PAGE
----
“Companies like Sunday have a lot of quantitative data on their hands, and we offer to actually get behind the data and bring the issues to the surface. With quantitative data only it’s kind of like digging in the dark.”


To the Testing

We’ve recruited 10 people to test some of our hyper-casual games. The only requirements were that the testees had never played the examined games before and that they are generally interested in mobile gaming. Luckily, working with the hyper-casual genre, we have the widest range of target audience to test on.

The test room remained quiet and dim during the whole experiment — the only thing that kept lighting up was the brain engaged in a game. Each participant spent 15 minutes playing, during which:

  • a camera was recording their faces;
  • a screen recording software was capturing the gameplay; 
  • EEG was collecting raw data about the brain’s function to feed it to the algorithm later. 

A research review published on argues that EEG in the game dev context is “useful for: monitoring attention/boredom, could be useful for identifying common patterns and behaviors, identifying in-game events which may trigger significant changes in focus.” However, the gaming-specific algorithm developed by Brainamics takes the “could be useful” and turns it into results that can be immediately implemented with a high chance of a successful outcome.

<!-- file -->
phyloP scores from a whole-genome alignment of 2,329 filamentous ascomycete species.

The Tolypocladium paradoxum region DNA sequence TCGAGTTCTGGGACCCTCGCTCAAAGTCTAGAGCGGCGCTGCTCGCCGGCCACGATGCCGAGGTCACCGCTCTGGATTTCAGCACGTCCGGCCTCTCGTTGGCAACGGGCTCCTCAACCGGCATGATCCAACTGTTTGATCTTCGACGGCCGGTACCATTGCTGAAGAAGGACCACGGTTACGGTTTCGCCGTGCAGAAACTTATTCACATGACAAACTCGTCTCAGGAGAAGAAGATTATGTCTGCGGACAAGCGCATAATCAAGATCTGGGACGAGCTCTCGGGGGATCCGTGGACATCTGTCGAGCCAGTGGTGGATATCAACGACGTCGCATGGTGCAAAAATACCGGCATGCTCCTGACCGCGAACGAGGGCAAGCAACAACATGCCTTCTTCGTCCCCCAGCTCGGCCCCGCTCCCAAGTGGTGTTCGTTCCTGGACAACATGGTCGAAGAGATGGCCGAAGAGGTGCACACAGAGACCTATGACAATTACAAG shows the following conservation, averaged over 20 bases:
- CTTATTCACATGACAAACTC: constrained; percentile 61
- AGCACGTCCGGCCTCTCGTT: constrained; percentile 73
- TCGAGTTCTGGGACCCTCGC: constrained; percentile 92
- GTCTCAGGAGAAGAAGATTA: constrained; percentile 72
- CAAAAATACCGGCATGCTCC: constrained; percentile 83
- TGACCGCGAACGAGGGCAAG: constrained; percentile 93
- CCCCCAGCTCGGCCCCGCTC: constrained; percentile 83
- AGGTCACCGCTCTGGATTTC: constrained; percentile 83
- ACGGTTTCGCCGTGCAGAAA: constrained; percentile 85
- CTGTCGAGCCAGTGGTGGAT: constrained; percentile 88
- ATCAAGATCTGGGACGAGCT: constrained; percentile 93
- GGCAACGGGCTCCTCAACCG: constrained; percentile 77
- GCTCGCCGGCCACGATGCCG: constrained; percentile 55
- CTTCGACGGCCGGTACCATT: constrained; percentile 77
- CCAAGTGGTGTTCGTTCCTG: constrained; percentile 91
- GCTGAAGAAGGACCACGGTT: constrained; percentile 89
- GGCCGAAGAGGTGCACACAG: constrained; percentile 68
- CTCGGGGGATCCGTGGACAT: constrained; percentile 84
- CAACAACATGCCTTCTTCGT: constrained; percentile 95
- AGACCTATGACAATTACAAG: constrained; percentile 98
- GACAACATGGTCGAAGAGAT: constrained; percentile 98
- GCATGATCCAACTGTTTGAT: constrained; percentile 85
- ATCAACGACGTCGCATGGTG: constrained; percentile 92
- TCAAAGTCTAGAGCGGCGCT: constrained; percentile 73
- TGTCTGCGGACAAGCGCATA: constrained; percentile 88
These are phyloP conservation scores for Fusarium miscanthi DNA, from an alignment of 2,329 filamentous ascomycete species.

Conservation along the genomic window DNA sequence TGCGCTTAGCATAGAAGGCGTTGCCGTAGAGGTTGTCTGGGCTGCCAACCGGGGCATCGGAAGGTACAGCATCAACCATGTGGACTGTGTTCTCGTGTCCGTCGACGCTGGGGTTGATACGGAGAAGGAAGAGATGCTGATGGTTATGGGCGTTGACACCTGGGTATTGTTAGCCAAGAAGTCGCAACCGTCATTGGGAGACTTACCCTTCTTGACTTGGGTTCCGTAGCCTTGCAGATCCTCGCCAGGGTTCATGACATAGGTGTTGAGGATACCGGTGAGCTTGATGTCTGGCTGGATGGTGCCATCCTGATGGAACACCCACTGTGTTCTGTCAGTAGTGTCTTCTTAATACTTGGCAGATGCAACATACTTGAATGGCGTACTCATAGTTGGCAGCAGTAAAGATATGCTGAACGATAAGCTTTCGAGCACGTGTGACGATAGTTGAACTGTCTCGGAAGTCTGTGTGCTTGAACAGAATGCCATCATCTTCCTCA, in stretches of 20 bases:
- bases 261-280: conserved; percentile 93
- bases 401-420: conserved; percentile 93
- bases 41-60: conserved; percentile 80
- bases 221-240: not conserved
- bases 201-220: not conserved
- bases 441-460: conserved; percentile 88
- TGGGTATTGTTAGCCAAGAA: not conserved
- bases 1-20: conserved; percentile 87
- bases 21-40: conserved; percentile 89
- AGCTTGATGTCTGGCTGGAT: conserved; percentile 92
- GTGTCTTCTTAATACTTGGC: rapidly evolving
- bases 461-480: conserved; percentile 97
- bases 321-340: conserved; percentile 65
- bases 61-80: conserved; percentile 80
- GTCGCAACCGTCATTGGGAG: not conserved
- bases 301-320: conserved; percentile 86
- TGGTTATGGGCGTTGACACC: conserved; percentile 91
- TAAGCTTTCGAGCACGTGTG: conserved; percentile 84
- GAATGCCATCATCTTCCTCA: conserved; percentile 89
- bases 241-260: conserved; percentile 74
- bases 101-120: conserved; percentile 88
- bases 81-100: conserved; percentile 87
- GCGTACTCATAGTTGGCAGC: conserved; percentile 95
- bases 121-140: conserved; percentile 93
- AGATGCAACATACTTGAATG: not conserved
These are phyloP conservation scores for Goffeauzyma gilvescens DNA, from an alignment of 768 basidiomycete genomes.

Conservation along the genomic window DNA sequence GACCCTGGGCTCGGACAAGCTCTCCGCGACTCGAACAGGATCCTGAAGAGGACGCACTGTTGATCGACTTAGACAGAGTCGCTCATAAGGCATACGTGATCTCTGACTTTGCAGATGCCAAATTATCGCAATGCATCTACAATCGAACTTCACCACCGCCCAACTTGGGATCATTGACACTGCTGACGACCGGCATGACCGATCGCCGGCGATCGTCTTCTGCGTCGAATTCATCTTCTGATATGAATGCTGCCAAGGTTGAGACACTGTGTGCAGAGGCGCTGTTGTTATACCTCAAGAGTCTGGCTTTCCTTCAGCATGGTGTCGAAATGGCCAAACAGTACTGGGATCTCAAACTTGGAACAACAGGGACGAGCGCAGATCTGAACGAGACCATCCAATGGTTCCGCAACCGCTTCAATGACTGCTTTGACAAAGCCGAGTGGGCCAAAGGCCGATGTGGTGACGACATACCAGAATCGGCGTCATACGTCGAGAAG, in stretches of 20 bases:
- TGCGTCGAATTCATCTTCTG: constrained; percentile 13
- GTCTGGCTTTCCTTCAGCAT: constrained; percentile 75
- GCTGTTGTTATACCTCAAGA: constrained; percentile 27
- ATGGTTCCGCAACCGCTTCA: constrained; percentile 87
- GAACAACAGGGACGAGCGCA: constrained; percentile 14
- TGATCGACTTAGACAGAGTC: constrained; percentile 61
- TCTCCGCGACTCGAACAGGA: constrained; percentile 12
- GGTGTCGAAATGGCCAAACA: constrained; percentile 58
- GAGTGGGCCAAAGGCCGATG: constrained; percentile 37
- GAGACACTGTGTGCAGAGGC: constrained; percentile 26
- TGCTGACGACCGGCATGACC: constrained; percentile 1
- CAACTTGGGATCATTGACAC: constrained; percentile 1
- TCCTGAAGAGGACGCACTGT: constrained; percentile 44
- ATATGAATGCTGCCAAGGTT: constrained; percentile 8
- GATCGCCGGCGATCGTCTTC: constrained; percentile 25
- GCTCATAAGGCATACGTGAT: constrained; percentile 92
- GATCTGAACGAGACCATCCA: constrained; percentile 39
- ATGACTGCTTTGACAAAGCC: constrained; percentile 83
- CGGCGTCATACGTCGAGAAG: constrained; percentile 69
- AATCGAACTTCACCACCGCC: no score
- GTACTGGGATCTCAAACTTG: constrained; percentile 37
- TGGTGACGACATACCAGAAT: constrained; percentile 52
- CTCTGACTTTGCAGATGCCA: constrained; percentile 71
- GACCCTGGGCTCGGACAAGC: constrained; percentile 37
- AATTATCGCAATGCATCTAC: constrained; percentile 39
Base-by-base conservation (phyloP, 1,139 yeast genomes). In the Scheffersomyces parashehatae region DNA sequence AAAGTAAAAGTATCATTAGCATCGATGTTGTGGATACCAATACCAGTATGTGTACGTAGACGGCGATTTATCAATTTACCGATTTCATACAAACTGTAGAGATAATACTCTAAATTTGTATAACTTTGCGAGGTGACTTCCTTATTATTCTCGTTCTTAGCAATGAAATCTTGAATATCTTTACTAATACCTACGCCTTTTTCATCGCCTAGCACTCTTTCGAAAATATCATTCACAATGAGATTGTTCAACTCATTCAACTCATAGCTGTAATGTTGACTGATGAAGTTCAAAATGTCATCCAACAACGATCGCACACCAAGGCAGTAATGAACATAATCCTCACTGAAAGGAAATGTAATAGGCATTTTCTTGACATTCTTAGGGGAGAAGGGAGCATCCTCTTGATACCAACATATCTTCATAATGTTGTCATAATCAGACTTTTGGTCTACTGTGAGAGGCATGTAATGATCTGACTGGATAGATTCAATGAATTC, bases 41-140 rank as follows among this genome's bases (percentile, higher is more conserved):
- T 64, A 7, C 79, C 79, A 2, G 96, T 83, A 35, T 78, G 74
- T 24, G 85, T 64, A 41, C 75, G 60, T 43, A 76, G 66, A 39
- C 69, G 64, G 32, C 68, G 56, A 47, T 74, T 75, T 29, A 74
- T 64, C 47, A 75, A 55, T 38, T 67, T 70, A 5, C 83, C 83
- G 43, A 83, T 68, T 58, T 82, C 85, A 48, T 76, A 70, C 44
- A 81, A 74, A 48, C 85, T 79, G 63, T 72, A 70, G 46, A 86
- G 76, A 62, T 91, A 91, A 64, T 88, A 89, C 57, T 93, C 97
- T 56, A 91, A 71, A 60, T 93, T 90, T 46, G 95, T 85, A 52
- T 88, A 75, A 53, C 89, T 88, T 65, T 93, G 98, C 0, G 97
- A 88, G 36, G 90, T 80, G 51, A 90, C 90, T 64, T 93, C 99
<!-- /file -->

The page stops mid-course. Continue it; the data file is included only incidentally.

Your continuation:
The First Results Are in

At the time of publishing this article, we’ve got qualitative data from the experiment on our hands, while the quantitative results are still in the works. However, that small portion of new information that we’ve gathered is already quite fascinating. 

The interface of Brainamics’ software opens a window to the emotional state of a player, which can be traced back to the second. The moving graphs show the codependency of periods of activity and positivity in brain signals, which make the overall emotional state wander through 4 quadrants: excited, satisfied, bored, and anxious.

Armed with their experience in playtesting and a variety of brain activity patterns that they’ve already proved accurate, Brainamics quickly found things that could improve our KPIs:

  • When there’s a core game loop that rewards you at the beginning of the game, you build the habit and create the motivation to repeat the core game loop by playing again. Therefore, stick to the simple game loop of a small challenge-solution-reward right off the bat to make players return.